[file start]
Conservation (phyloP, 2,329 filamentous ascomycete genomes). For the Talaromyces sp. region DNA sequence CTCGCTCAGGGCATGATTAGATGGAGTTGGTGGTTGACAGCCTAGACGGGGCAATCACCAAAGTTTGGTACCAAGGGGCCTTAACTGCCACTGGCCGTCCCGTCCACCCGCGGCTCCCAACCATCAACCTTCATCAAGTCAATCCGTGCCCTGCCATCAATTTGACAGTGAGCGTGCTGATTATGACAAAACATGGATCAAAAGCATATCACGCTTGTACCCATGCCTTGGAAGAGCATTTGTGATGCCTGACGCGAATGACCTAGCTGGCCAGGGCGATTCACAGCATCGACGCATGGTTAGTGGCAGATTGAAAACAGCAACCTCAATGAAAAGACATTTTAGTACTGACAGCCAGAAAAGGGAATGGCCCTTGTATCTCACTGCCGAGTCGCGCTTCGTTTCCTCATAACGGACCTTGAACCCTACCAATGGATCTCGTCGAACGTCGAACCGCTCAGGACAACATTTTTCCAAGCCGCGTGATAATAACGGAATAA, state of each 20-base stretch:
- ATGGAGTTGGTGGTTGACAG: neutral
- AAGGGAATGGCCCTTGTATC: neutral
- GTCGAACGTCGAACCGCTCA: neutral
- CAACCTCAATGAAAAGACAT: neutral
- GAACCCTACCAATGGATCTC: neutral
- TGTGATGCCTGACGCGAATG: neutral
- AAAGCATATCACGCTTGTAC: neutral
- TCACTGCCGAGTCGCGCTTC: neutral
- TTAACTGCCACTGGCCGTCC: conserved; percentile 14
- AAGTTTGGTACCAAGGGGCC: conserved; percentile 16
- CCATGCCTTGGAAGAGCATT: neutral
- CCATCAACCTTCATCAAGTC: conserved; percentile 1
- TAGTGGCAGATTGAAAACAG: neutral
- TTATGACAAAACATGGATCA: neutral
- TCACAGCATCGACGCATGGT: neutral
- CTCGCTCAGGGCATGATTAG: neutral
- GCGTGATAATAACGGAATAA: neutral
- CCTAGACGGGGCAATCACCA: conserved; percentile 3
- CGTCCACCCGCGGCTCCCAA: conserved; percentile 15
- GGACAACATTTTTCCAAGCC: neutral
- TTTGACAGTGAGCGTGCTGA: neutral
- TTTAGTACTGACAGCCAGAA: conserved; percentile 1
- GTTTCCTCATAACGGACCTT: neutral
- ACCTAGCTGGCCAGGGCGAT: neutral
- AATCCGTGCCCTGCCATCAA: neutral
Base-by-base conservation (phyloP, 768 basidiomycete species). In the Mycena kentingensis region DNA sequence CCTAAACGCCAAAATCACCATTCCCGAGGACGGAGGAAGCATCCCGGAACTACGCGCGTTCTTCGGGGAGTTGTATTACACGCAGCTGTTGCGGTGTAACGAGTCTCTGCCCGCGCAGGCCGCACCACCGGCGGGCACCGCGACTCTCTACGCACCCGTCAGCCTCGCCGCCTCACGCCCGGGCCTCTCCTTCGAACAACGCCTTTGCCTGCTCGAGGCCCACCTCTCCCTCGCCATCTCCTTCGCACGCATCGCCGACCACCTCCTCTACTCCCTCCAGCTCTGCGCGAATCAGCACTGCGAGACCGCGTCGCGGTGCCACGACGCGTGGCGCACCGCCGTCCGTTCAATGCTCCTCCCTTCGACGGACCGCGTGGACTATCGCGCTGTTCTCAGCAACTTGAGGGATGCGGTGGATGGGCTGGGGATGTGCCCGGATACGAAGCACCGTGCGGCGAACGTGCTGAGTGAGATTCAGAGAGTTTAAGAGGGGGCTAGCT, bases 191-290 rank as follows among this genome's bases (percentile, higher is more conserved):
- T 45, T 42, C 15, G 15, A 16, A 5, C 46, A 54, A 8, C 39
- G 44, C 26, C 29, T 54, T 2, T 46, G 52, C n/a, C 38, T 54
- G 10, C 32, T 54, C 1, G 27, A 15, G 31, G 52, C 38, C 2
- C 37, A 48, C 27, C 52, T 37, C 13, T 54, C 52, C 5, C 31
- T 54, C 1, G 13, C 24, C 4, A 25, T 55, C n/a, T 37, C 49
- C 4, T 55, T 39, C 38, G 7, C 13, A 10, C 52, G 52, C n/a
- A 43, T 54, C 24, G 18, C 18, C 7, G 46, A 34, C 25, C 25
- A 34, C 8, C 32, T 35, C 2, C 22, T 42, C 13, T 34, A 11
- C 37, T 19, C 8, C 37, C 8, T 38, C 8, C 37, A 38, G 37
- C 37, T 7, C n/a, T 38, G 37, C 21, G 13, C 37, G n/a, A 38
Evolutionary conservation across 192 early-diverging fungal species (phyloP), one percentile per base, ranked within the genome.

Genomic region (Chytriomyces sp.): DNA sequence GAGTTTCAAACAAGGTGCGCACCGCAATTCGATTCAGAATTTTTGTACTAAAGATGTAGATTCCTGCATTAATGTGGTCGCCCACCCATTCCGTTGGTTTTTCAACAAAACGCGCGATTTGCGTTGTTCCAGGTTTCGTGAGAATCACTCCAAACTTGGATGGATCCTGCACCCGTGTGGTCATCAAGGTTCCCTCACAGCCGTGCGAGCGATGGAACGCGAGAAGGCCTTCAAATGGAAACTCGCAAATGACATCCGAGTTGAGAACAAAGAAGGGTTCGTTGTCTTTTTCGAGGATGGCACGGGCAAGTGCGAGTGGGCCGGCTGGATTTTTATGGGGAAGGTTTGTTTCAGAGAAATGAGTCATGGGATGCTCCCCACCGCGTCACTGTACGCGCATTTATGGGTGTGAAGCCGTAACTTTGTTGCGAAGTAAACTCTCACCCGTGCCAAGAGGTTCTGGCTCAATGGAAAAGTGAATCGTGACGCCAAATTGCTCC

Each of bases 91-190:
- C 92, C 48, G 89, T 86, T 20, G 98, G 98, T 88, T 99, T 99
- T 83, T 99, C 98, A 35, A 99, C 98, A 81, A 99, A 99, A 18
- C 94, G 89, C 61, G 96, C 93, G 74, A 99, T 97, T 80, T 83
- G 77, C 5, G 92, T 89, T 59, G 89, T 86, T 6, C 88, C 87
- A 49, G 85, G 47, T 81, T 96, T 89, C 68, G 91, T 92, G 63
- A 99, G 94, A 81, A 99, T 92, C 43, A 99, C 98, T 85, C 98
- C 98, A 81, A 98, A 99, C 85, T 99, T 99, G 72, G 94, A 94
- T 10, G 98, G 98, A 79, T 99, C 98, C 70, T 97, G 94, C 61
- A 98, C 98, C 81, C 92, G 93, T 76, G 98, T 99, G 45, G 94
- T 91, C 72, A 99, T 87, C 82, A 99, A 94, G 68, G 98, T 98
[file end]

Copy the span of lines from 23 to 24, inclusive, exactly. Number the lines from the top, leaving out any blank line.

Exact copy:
- TTTAGTACTGACAGCCAGAA: conserved; percentile 1
- GTTTCCTCATAACGGACCTT: neutral